Journal of Neurosurgery: Spine, Ahead of Print.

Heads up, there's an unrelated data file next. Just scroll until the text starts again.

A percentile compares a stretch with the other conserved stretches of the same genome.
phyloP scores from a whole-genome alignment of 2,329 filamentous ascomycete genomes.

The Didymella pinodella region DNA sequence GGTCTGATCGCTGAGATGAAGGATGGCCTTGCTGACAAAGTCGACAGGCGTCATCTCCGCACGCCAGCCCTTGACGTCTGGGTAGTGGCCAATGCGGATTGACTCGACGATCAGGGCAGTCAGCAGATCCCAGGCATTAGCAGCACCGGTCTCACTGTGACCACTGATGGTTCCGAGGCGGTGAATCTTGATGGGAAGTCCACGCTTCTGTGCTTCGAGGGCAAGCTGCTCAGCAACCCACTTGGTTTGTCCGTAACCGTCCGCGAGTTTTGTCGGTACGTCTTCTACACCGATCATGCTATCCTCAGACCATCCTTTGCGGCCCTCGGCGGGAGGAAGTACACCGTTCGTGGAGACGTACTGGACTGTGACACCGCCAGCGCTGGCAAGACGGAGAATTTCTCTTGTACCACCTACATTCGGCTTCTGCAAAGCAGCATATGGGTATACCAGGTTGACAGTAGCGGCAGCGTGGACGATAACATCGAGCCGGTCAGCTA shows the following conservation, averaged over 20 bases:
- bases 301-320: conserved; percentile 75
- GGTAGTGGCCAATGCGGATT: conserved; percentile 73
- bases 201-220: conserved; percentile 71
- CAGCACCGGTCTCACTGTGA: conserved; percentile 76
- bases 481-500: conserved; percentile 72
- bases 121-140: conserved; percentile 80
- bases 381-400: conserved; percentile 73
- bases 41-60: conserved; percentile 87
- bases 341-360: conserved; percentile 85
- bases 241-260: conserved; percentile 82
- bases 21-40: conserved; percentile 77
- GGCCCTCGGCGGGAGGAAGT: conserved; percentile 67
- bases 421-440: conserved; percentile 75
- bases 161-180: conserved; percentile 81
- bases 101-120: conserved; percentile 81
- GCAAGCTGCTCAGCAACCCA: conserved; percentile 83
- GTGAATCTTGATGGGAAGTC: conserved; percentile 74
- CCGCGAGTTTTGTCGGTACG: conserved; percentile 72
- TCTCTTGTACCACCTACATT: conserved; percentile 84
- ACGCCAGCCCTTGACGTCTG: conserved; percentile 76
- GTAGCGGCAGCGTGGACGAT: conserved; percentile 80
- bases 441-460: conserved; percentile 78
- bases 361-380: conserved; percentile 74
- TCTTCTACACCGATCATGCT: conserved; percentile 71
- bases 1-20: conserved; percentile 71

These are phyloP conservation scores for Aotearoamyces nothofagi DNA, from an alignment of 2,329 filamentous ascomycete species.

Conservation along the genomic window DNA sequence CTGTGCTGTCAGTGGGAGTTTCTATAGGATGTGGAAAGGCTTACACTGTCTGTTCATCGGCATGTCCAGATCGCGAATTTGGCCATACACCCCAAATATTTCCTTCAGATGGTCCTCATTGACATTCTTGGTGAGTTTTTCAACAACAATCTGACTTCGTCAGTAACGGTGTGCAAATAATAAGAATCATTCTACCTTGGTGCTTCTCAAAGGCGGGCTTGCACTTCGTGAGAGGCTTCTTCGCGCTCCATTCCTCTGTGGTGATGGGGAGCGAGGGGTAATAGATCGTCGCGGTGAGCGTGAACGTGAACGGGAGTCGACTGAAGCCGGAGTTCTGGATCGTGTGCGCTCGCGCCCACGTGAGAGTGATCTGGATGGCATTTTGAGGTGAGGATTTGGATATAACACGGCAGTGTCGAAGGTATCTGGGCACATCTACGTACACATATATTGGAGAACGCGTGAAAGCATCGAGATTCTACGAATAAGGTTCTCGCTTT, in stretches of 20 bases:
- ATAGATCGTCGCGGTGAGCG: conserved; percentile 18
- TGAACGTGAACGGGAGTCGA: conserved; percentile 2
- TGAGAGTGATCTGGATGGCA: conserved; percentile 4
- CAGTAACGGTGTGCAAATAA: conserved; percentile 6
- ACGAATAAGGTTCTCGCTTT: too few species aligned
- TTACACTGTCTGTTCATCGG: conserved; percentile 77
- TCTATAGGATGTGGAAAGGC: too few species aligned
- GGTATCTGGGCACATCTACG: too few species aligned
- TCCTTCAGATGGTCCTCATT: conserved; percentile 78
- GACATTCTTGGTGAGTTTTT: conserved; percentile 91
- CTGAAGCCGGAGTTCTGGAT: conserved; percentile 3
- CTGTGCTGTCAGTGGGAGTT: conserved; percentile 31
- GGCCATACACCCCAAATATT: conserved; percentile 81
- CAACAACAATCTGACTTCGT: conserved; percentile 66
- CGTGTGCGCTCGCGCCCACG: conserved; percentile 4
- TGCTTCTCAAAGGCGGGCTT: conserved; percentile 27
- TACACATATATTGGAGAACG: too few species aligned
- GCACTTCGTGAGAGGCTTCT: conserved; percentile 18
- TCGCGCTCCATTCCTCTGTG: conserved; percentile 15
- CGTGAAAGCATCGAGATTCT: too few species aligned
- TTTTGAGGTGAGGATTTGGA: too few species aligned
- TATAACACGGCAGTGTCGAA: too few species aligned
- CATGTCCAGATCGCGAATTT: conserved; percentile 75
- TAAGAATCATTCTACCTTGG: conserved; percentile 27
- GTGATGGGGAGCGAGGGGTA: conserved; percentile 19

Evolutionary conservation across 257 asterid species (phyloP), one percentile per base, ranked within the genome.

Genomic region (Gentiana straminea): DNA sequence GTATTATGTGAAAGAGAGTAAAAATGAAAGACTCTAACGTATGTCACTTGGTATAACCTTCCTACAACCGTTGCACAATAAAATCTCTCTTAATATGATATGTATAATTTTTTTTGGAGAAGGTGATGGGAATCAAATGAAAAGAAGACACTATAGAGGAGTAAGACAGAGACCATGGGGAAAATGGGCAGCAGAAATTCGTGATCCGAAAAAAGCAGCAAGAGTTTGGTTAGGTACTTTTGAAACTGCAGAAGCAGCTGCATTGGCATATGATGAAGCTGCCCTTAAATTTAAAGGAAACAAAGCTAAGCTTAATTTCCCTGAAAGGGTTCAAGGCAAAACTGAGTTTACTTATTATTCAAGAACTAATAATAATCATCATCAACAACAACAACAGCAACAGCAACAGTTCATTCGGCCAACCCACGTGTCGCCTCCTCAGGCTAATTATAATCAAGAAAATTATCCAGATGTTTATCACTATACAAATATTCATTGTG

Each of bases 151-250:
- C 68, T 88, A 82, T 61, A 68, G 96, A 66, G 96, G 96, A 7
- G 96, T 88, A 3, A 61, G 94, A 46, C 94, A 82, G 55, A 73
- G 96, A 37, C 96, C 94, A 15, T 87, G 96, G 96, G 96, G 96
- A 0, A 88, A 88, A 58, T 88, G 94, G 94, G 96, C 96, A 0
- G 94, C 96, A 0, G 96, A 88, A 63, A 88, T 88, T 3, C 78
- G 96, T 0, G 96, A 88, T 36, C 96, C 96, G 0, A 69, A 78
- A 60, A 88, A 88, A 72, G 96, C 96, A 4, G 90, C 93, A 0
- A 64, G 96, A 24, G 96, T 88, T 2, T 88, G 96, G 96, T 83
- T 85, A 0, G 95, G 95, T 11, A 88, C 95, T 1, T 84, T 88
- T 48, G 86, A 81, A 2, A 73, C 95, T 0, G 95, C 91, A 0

There is a paucity of literature describing the management of recurrent symptomatic postoperative epidural hematoma or uncontrollable intraoperative hemorrhage in posterior spine surgery. Traditional management with hematoma evacuation and wound closure over suction drains may not be effective in certain cases, and it can lead to recurrence and neurological injury. The authors report 3 cases of recurrent symptomatic postoperative epidural hematoma successfully managed with novel open-wound negative-pressure dressing therapy (NPDT), as well as 1 case of uncontrollable intraoperative hemorrhage that was primarily managed with the same technique.The 3 patients who developed a postoperative epidural hematoma became symptomatic 2–17 days after the initial operation. All 3 patients underwent at least 1 hematoma evacuation and wound closure over suction drains prior to recurrence with severe neurological deficit and definitive management with NPDT. One patient was managed primarily with NPDT for uncontrollable intraoperative hemorrhage during posterior cervical laminectomy.All 4 patients had significant risk factors for postoperative epidural hematoma. NPDT for 3–9 days with delayed wound closure was successful in all patients. The 3 patients with recurrent symptomatic postoperative epidural hematoma had significant improvement in their severe neurological deficit. None of the patients developed a postoperative wound infection, and none of the patients required transfusion due to NPDT.NPDT with delayed wound closure may be an option in certain patients, when wound closure over suction drains is unlikely to prevent further neurological injury.